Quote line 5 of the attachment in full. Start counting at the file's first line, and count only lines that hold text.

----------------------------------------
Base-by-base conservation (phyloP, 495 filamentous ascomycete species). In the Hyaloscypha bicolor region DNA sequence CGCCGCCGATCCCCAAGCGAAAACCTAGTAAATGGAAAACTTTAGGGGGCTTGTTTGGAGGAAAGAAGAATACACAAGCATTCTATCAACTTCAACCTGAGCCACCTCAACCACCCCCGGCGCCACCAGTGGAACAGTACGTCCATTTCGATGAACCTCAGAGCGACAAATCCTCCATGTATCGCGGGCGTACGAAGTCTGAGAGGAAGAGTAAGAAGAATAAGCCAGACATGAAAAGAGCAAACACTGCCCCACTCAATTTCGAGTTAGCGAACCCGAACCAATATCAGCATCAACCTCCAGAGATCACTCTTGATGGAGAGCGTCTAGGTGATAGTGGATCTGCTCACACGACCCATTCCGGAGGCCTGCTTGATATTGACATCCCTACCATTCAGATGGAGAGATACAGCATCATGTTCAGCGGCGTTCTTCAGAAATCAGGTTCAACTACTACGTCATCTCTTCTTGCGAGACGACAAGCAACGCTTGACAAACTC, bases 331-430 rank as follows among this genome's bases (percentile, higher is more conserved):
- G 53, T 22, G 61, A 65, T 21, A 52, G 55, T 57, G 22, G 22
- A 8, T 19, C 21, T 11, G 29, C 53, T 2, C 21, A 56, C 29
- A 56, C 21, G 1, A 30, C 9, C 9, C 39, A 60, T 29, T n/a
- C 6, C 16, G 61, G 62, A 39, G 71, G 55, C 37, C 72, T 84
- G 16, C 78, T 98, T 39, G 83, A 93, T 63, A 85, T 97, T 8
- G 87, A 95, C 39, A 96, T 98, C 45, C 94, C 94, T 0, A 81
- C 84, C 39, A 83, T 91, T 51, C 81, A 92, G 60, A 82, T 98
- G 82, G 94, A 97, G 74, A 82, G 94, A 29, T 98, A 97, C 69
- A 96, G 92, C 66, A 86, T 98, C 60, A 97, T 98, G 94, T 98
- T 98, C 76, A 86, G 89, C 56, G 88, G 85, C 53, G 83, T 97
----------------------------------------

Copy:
- C 6, C 16, G 61, G 62, A 39, G 71, G 55, C 37, C 72, T 84